- Driving under the influence
Driving under the influence (DUI) (driving while intoxicated (DWI), drunken driving, drunk driving, operating under the influence, drinking and driving, drink driving, impaired driving) is the act of driving a motor vehicle with blood levels of alcohol in excess of a legal limit. Similar regulations cover driving or operating certain types of machinery while affected by drinking alcohol or taking other drugs. This is a criminal offense in most countries. Details of the offense depend upon the jurisdiction, and may include merely being in physical control of a motor vehicle while being under the influence of alcohol or drugs. Convictions do not necessarily involve actual driving of the vehicle.
In most jurisdictions a measurement such as a blood alcohol content in excess of a defined level, such as 0.05% or 0.08% defines the offense, with no need to prove impairment or being under the influence of alcohol. In some jurisdictions, there is an aggravated category of the offense at e.g. 0.12%. In most countries, anyone who is convicted of injuring or killing someone while under the influence of alcohol or drugs can be heavily fined, as in France, in addition to being given a lengthy prison sentence.
Many states in the U.S. have adopted truth in sentencing laws that enforce strict guidelines on sentencing, different from past practice where prison time was reduced or suspended after sentencing had been issued.
The specific criminal offense may be called, depending on the jurisdiction, driving under the influence [of alcohol or other drugs] (DUI), driving under intense influence (DUII), driving while intoxicated (DWI), "operating under the influence" (OUI) operating while intoxicated (OWI), operating a motor vehicle while intoxicated (OMVI), driving under the combined influence of alcohol and/or other drugs, driving under the influence per se or drunk in charge [of a vehicle]. Other less common acronyms include operating a vehicle (while) impaired (OVI), and Driving While Ability Impaired (DWAI). Many such laws apply also to boating, piloting aircraft, or cycling, possibly with different BACs than driving. In some jurisdictions there are separate charges depending on the vehicle used, such as BWI (bicycling while intoxicated), which may carry a lighter sentence.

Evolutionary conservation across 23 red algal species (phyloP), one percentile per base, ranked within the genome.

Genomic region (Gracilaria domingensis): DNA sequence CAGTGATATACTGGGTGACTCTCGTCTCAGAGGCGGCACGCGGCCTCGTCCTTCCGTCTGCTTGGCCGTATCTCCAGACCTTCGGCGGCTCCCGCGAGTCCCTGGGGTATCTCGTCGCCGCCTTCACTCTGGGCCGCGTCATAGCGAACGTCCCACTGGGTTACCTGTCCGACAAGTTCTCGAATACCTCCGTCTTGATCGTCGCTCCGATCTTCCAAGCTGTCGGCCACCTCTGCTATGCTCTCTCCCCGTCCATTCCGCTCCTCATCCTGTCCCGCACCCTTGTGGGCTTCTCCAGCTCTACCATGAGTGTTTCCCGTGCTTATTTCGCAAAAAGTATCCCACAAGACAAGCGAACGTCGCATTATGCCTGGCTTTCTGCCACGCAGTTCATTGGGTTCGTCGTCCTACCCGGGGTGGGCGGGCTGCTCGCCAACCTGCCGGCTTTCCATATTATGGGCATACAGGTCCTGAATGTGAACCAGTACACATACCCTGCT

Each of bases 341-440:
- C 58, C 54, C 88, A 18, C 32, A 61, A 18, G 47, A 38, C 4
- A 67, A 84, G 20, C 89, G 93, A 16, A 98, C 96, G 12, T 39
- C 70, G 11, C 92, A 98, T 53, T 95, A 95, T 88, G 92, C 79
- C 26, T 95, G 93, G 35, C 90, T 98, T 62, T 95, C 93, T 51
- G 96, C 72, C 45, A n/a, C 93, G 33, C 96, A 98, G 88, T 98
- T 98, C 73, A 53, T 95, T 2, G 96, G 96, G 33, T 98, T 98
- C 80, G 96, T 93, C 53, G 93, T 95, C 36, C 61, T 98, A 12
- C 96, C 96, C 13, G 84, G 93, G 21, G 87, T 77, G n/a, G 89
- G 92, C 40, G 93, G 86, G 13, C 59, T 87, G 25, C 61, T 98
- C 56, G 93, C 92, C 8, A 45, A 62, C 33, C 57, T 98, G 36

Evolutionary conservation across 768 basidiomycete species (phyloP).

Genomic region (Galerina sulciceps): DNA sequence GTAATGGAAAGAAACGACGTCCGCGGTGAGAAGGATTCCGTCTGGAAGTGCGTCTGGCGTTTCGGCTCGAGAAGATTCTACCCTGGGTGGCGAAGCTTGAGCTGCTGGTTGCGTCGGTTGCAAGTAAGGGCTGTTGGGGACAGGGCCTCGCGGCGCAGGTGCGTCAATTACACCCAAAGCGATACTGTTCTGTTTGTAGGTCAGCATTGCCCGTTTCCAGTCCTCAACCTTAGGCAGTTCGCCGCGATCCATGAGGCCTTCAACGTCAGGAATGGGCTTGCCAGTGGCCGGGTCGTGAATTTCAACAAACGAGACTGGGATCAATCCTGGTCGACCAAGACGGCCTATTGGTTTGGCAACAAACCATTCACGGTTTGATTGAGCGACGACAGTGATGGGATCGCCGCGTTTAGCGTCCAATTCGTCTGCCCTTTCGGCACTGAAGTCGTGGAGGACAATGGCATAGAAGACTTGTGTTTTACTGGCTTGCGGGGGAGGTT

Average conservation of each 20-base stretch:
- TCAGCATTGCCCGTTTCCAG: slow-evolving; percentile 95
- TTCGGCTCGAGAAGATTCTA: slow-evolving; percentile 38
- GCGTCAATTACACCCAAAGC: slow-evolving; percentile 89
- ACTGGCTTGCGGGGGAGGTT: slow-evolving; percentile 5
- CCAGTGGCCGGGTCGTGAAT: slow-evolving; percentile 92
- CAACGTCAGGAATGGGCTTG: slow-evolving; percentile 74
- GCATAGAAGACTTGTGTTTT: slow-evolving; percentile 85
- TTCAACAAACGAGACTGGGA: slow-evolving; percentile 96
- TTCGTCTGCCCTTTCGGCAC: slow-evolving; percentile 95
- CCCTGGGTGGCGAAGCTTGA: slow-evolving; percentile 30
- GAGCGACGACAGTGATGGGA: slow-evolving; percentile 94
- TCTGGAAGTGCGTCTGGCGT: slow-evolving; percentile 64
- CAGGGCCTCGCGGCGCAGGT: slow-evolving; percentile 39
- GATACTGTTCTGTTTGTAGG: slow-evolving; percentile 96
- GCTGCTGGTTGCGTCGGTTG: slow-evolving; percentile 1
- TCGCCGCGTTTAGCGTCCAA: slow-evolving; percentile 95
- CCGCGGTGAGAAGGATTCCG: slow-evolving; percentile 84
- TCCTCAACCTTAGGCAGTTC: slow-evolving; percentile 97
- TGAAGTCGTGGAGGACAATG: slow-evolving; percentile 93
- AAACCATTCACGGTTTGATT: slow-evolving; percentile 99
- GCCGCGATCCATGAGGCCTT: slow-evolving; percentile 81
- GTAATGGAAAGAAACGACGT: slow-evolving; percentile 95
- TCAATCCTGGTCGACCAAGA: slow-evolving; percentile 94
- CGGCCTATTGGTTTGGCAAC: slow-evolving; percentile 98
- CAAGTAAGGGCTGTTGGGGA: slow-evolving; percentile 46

In the United States, local law enforcement agencies made 1,467,300 arrests nationwide for driving under the influence of alcohol in 1996, compared to 1.9 million such arrests during the peak year in 1983.  In 1997 an estimated 513,200 DWI offenders were in prison or jail, down from 593,000 in 1990 and up from 270,100 in 1986.
Blood alcohol level (BAC)
With the advent of a scientific test for blood alcohol content (BAC), enforcement regimes moved to pinning culpability for the offense to strict liability based on driving while having more than a prescribed amount of blood alcohol, although this does not preclude the simultaneous existence of the older subjective tests. BAC is most conveniently measured as a simple percent of alcohol in the blood by weight. It does not depend on any units of measurement. In Europe it is usually expressed as milligrams of alcohol per 100 milliliters of blood. However, 100 milliliters of blood weighs essentially the same as 100 milliliters of water, which weighs precisely 100 grams. Thus, for all practical purposes, this is the same as the simple dimensionless BAC measured as a percent. The per mille (promille) measurement, which is equal to ten times the percentage value, is used in Sweden and Finland.
The validity of the testing equipment/methods and mathematical relationships for the measurement of breath and blood alcohol have been criticized. Studies suggest that certain substances and factors, such as mouth alcohol or recent exposure to industrial compounds can lead to false-positive chemical results. Other studies have suggested that breathalyzers may be inherently biased against women.